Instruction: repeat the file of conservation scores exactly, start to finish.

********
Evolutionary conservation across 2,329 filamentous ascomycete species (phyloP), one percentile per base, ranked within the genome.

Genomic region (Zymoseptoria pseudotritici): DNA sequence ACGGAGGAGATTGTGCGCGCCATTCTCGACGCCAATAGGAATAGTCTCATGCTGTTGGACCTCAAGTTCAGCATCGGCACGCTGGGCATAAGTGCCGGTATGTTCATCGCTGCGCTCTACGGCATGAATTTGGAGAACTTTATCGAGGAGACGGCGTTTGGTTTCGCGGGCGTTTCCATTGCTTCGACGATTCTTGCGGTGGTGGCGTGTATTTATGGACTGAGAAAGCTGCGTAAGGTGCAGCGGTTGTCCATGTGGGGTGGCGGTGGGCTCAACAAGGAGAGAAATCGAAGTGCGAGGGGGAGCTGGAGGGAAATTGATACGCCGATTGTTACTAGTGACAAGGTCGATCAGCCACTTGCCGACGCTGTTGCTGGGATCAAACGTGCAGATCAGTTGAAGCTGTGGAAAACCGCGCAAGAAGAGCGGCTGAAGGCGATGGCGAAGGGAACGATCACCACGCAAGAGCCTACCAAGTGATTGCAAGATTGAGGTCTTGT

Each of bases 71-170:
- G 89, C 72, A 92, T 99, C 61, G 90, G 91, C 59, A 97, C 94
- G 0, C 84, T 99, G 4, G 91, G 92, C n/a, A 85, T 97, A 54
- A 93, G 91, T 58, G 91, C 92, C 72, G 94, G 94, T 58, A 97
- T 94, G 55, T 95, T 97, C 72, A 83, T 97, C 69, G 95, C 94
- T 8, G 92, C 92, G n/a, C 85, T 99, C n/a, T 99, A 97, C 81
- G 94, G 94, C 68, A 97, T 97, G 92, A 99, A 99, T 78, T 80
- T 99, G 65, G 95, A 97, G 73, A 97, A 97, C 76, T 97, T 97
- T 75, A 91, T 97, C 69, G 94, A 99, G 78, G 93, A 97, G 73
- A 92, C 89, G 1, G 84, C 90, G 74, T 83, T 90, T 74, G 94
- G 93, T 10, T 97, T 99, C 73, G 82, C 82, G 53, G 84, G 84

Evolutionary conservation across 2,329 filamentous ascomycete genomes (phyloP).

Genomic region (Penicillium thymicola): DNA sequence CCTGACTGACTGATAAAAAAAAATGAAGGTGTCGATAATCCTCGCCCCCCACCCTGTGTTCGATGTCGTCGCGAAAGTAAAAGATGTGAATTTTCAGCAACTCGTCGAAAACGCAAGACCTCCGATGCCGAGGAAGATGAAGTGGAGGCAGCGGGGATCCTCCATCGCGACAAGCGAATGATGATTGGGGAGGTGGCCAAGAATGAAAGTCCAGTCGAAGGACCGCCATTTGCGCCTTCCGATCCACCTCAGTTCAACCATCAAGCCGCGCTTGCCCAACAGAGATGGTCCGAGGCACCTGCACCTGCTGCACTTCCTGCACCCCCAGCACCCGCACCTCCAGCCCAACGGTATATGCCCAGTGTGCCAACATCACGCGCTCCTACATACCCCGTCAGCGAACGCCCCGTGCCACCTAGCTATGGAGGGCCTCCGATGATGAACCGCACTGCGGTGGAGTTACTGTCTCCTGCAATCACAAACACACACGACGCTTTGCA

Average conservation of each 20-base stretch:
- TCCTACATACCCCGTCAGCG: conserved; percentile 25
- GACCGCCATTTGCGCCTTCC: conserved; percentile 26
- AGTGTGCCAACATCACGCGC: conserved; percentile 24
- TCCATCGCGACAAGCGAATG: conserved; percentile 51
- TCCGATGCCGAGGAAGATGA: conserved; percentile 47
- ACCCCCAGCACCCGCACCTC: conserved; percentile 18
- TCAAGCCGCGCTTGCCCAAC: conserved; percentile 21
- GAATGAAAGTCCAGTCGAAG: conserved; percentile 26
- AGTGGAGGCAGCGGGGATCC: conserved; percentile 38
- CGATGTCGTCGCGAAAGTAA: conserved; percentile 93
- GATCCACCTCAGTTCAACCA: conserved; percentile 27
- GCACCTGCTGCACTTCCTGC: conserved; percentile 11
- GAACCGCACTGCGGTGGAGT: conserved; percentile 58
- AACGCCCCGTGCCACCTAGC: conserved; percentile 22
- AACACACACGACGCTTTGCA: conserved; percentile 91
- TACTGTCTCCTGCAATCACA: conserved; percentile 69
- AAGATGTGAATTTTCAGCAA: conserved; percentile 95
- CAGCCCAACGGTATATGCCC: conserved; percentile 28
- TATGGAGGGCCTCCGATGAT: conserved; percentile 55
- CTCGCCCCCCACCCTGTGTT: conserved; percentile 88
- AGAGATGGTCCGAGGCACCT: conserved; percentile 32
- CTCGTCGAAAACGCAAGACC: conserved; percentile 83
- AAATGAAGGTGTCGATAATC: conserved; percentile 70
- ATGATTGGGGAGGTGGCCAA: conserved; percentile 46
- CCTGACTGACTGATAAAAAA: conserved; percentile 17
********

Evolutionary conservation across 2,329 filamentous ascomycete species (phyloP), one percentile per base, ranked within the genome.

Genomic region (Zymoseptoria pseudotritici): DNA sequence ACGGAGGAGATTGTGCGCGCCATTCTCGACGCCAATAGGAATAGTCTCATGCTGTTGGACCTCAAGTTCAGCATCGGCACGCTGGGCATAAGTGCCGGTATGTTCATCGCTGCGCTCTACGGCATGAATTTGGAGAACTTTATCGAGGAGACGGCGTTTGGTTTCGCGGGCGTTTCCATTGCTTCGACGATTCTTGCGGTGGTGGCGTGTATTTATGGACTGAGAAAGCTGCGTAAGGTGCAGCGGTTGTCCATGTGGGGTGGCGGTGGGCTCAACAAGGAGAGAAATCGAAGTGCGAGGGGGAGCTGGAGGGAAATTGATACGCCGATTGTTACTAGTGACAAGGTCGATCAGCCACTTGCCGACGCTGTTGCTGGGATCAAACGTGCAGATCAGTTGAAGCTGTGGAAAACCGCGCAAGAAGAGCGGCTGAAGGCGATGGCGAAGGGAACGATCACCACGCAAGAGCCTACCAAGTGATTGCAAGATTGAGGTCTTGT

Each of bases 71-170:
- G 89, C 72, A 92, T 99, C 61, G 90, G 91, C 59, A 97, C 94
- G 0, C 84, T 99, G 4, G 91, G 92, C n/a, A 85, T 97, A 54
- A 93, G 91, T 58, G 91, C 92, C 72, G 94, G 94, T 58, A 97
- T 94, G 55, T 95, T 97, C 72, A 83, T 97, C 69, G 95, C 94
- T 8, G 92, C 92, G n/a, C 85, T 99, C n/a, T 99, A 97, C 81
- G 94, G 94, C 68, A 97, T 97, G 92, A 99, A 99, T 78, T 80
- T 99, G 65, G 95, A 97, G 73, A 97, A 97, C 76, T 97, T 97
- T 75, A 91, T 97, C 69, G 94, A 99, G 78, G 93, A 97, G 73
- A 92, C 89, G 1, G 84, C 90, G 74, T 83, T 90, T 74, G 94
- G 93, T 10, T 97, T 99, C 73, G 82, C 82, G 53, G 84, G 84

Evolutionary conservation across 2,329 filamentous ascomycete genomes (phyloP).

Genomic region (Penicillium thymicola): DNA sequence CCTGACTGACTGATAAAAAAAAATGAAGGTGTCGATAATCCTCGCCCCCCACCCTGTGTTCGATGTCGTCGCGAAAGTAAAAGATGTGAATTTTCAGCAACTCGTCGAAAACGCAAGACCTCCGATGCCGAGGAAGATGAAGTGGAGGCAGCGGGGATCCTCCATCGCGACAAGCGAATGATGATTGGGGAGGTGGCCAAGAATGAAAGTCCAGTCGAAGGACCGCCATTTGCGCCTTCCGATCCACCTCAGTTCAACCATCAAGCCGCGCTTGCCCAACAGAGATGGTCCGAGGCACCTGCACCTGCTGCACTTCCTGCACCCCCAGCACCCGCACCTCCAGCCCAACGGTATATGCCCAGTGTGCCAACATCACGCGCTCCTACATACCCCGTCAGCGAACGCCCCGTGCCACCTAGCTATGGAGGGCCTCCGATGATGAACCGCACTGCGGTGGAGTTACTGTCTCCTGCAATCACAAACACACACGACGCTTTGCA

Average conservation of each 20-base stretch:
- TCCTACATACCCCGTCAGCG: conserved; percentile 25
- GACCGCCATTTGCGCCTTCC: conserved; percentile 26
- AGTGTGCCAACATCACGCGC: conserved; percentile 24
- TCCATCGCGACAAGCGAATG: conserved; percentile 51
- TCCGATGCCGAGGAAGATGA: conserved; percentile 47
- ACCCCCAGCACCCGCACCTC: conserved; percentile 18
- TCAAGCCGCGCTTGCCCAAC: conserved; percentile 21
- GAATGAAAGTCCAGTCGAAG: conserved; percentile 26
- AGTGGAGGCAGCGGGGATCC: conserved; percentile 38
- CGATGTCGTCGCGAAAGTAA: conserved; percentile 93
- GATCCACCTCAGTTCAACCA: conserved; percentile 27
- GCACCTGCTGCACTTCCTGC: conserved; percentile 11
- GAACCGCACTGCGGTGGAGT: conserved; percentile 58
- AACGCCCCGTGCCACCTAGC: conserved; percentile 22
- AACACACACGACGCTTTGCA: conserved; percentile 91
- TACTGTCTCCTGCAATCACA: conserved; percentile 69
- AAGATGTGAATTTTCAGCAA: conserved; percentile 95
- CAGCCCAACGGTATATGCCC: conserved; percentile 28
- TATGGAGGGCCTCCGATGAT: conserved; percentile 55
- CTCGCCCCCCACCCTGTGTT: conserved; percentile 88
- AGAGATGGTCCGAGGCACCT: conserved; percentile 32
- CTCGTCGAAAACGCAAGACC: conserved; percentile 83
- AAATGAAGGTGTCGATAATC: conserved; percentile 70
- ATGATTGGGGAGGTGGCCAA: conserved; percentile 46
- CCTGACTGACTGATAAAAAA: conserved; percentile 17